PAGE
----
Like most teachers, I want to inspire creativity and place more importance on content than mechanics. But it is not always easy to decipher a student’s long block of text unbroken by paragraphs. Here are some quick tips for helping elementary school students make their writing easier on the reader’s eyes.
1. Show your class a screen of unbroken text. A good place to find an example is a student online encyclopedia. You can copy and paste a short article on a gecko or other unusual animal that is typically broken up into the three categories of what the animal looks like, how it eats, and how it reproduces. Remove the paragraph breaks and see what students say about reading the block of text on the screen. Most students will readily identify the absence of paragraph breaks as the reason why the article is hard to read. You can then show the paragraph breaks and discuss how each paragraph explains a specific aspect of the animal.
2. Discuss ways text can be broken up into paragraphs a) Spatial Order—what something looks like. b) Chronological Order – the order in which something happened. c) Logical Order—a statement followed by supporting details. Examples of these kind of paragraphs can also be easily found in student online encyclopedias, some from the same short article on an animal.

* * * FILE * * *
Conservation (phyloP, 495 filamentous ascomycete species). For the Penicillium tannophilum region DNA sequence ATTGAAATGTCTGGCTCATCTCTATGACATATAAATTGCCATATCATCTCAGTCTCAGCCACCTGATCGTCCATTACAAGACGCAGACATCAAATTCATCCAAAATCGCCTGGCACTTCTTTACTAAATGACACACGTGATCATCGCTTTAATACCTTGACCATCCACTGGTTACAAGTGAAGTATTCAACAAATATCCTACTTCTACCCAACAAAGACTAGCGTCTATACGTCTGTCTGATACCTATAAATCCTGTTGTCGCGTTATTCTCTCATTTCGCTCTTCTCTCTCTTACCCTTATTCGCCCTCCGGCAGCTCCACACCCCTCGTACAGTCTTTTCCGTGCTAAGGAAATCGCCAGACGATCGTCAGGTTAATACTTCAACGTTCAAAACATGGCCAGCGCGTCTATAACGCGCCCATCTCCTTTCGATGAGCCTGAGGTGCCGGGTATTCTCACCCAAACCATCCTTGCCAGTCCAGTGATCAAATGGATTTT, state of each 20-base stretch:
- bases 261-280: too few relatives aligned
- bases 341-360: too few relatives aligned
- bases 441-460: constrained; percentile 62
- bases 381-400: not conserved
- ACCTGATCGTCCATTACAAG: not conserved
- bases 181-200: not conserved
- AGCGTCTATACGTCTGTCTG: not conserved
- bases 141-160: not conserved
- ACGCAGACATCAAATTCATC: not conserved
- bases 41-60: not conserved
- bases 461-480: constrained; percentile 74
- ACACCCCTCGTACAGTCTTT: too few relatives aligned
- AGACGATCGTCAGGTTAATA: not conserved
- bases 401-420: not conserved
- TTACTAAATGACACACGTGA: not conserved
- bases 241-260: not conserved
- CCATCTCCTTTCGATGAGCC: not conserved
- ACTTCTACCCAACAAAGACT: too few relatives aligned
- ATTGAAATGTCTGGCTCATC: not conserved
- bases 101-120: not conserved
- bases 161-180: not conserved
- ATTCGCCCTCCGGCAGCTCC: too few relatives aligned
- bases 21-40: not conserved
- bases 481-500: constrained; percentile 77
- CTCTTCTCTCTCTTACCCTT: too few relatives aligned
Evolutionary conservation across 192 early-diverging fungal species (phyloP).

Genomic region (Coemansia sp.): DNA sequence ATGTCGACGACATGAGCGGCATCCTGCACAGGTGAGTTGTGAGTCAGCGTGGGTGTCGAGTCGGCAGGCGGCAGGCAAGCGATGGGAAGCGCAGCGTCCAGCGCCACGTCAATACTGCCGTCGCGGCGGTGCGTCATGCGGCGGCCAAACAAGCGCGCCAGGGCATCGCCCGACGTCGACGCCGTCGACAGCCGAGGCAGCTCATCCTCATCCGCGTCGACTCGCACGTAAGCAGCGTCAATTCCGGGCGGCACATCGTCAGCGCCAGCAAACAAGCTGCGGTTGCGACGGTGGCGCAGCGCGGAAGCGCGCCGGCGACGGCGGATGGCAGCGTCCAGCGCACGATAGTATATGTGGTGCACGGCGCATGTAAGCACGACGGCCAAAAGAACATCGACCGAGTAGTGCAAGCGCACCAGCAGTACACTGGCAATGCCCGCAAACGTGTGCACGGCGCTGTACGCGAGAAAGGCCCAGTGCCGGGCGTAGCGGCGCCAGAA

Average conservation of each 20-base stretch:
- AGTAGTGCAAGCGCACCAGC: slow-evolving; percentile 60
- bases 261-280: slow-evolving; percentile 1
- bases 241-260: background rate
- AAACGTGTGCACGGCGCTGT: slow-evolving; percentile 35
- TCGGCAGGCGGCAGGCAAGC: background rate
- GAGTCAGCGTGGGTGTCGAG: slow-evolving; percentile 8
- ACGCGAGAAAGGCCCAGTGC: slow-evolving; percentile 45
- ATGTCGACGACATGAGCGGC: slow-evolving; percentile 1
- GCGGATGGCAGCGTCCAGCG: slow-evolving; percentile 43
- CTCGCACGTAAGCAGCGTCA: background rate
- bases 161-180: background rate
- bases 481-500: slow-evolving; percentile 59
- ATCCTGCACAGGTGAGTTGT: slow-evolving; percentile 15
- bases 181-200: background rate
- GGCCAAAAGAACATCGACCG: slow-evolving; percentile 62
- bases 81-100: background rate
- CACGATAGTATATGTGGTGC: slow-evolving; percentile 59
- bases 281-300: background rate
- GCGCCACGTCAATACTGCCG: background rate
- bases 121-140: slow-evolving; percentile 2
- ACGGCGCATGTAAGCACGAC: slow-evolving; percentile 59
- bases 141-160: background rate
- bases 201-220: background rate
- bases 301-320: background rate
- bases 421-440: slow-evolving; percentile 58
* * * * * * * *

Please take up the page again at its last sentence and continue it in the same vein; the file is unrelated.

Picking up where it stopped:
3. If you use graphic organizers as a pre-writing exercise, encourage students to create paragraphs with the same groups they used to graphically put down their ideas.
Lack of paragraphs can be just as much a problem in fiction writing as nonfiction writing. Remind students of the following.
1. Quotation marks shouldn’t touch. If a new person speaks, start a new paragraph.
2. Traveling. If your character goes to a different room, place, or time of day, that is a good place to start a new paragraph.
3. Break in the action: If a battle or other dramatic scene ends, start a new paragraph.
Finally, ask your students to eyeball their writing. Does it look like a dingy block of concrete or a set of stairs? Creating manageable steps makes it a lot easier for your reader to climb into your story and reach new heights.